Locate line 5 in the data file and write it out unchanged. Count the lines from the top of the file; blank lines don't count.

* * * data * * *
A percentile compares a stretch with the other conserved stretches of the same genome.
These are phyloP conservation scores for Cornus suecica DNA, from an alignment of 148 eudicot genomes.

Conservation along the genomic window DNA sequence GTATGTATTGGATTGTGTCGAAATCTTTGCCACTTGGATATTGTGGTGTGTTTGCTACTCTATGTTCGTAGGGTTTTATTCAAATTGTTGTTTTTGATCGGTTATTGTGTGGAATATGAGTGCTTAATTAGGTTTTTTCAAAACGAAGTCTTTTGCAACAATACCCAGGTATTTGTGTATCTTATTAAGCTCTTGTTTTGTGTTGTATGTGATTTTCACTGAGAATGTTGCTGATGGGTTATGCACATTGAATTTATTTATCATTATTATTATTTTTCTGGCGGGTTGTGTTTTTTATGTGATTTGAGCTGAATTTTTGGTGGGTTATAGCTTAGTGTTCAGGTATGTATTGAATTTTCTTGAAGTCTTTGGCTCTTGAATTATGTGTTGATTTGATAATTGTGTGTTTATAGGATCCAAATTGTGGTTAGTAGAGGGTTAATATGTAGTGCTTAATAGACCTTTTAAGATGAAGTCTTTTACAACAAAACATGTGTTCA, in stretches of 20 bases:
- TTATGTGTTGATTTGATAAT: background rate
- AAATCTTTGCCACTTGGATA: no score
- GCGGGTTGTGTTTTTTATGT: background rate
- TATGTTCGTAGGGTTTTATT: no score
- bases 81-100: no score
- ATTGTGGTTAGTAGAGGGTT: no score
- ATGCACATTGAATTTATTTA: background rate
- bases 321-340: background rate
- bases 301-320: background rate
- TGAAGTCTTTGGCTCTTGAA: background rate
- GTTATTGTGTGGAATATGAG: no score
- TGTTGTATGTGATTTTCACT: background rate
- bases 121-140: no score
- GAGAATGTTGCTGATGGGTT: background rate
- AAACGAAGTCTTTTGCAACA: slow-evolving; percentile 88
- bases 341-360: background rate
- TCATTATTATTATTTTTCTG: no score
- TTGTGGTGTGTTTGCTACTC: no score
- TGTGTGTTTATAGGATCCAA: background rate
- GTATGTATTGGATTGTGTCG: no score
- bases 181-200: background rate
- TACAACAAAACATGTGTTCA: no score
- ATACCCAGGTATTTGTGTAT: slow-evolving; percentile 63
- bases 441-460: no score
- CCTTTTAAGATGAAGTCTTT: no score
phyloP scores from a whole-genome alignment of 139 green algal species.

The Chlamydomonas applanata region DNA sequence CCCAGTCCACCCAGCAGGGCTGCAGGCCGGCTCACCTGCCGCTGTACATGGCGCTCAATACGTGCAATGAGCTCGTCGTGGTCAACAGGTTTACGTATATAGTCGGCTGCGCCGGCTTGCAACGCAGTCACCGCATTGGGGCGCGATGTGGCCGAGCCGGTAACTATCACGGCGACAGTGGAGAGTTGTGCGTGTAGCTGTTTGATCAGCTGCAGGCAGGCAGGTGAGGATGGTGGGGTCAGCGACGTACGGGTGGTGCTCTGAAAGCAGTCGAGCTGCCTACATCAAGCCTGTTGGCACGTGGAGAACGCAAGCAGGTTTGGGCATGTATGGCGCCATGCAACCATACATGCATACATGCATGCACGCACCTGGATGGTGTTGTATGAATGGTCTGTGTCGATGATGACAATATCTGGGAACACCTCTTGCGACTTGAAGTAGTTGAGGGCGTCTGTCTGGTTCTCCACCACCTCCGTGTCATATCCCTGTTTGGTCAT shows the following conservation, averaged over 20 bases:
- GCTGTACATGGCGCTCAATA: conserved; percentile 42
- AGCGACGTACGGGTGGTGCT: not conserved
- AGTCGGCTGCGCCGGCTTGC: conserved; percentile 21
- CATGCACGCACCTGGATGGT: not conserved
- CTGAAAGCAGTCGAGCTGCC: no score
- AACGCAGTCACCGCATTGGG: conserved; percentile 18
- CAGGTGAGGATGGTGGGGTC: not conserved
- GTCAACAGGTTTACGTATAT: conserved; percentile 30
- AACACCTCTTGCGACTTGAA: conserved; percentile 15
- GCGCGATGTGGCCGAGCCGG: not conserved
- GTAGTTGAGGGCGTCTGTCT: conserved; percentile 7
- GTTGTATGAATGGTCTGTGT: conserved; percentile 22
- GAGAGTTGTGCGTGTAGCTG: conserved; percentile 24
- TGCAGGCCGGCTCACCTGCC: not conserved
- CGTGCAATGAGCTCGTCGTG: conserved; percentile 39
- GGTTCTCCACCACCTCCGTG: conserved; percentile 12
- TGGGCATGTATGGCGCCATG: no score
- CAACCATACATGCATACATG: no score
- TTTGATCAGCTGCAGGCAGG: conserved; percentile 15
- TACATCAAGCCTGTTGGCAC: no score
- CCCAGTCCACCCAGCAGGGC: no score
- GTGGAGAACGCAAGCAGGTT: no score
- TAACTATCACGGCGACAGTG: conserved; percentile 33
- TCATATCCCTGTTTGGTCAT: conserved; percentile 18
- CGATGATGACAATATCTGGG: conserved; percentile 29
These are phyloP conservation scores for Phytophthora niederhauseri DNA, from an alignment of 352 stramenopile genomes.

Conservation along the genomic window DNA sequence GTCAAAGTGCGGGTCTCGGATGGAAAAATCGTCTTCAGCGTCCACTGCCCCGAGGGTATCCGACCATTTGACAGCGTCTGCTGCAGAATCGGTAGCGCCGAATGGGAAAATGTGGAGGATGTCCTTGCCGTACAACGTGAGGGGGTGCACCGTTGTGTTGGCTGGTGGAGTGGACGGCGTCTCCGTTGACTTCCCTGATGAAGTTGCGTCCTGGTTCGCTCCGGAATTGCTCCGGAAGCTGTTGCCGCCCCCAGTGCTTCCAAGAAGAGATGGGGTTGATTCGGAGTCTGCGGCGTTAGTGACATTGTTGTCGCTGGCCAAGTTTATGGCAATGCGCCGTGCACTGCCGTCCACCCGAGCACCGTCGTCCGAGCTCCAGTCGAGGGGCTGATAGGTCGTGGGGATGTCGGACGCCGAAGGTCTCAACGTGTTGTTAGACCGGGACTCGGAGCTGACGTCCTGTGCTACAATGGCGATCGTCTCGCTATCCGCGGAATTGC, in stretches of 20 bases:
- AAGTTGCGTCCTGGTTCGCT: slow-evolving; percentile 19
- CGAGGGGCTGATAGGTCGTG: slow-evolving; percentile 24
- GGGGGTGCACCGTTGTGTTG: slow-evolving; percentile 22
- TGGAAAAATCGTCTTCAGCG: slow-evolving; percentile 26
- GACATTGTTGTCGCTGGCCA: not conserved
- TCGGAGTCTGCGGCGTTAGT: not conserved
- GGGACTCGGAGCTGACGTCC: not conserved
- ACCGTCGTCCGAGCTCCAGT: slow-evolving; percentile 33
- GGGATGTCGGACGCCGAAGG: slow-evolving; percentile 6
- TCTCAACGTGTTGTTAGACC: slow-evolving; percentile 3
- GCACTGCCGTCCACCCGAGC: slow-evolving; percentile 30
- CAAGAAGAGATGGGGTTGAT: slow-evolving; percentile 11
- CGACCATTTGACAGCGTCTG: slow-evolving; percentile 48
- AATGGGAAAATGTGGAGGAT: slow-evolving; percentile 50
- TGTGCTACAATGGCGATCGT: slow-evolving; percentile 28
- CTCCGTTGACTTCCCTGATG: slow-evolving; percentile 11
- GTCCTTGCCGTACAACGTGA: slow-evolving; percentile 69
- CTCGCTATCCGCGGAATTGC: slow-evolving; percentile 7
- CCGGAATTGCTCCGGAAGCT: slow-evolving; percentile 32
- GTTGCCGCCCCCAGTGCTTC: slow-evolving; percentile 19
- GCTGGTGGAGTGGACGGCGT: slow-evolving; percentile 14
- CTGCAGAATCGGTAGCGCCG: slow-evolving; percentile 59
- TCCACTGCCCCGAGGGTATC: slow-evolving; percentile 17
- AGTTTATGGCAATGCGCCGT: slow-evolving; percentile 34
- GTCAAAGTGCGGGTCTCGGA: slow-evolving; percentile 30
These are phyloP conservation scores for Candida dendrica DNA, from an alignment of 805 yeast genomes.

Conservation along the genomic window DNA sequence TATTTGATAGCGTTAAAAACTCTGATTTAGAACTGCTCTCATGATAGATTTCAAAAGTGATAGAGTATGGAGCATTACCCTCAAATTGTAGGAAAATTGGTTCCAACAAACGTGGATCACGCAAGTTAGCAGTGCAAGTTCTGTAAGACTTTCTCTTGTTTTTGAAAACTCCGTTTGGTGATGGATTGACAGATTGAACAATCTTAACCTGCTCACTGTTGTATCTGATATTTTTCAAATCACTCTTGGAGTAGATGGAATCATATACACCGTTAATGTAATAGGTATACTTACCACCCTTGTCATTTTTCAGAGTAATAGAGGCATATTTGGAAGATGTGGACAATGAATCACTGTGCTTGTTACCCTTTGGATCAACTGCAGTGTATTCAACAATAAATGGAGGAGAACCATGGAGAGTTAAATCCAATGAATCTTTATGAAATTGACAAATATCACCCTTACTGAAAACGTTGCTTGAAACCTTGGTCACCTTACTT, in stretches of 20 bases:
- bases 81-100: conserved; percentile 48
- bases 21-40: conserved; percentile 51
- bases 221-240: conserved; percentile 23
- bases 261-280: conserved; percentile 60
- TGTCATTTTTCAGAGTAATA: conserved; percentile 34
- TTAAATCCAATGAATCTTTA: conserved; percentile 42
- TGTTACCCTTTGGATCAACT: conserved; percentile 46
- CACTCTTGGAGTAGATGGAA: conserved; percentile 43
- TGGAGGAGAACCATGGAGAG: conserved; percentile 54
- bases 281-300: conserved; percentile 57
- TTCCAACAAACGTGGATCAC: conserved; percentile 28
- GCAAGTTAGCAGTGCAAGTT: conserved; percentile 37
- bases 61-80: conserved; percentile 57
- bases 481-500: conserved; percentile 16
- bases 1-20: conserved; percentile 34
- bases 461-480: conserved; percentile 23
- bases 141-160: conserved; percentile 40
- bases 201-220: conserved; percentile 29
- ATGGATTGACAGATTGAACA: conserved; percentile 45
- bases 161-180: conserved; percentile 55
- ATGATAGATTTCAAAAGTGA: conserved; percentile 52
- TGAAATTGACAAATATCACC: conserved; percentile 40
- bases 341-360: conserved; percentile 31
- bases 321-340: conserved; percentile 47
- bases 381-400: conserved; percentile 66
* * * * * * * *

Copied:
- AAATCTTTGCCACTTGGATA: no score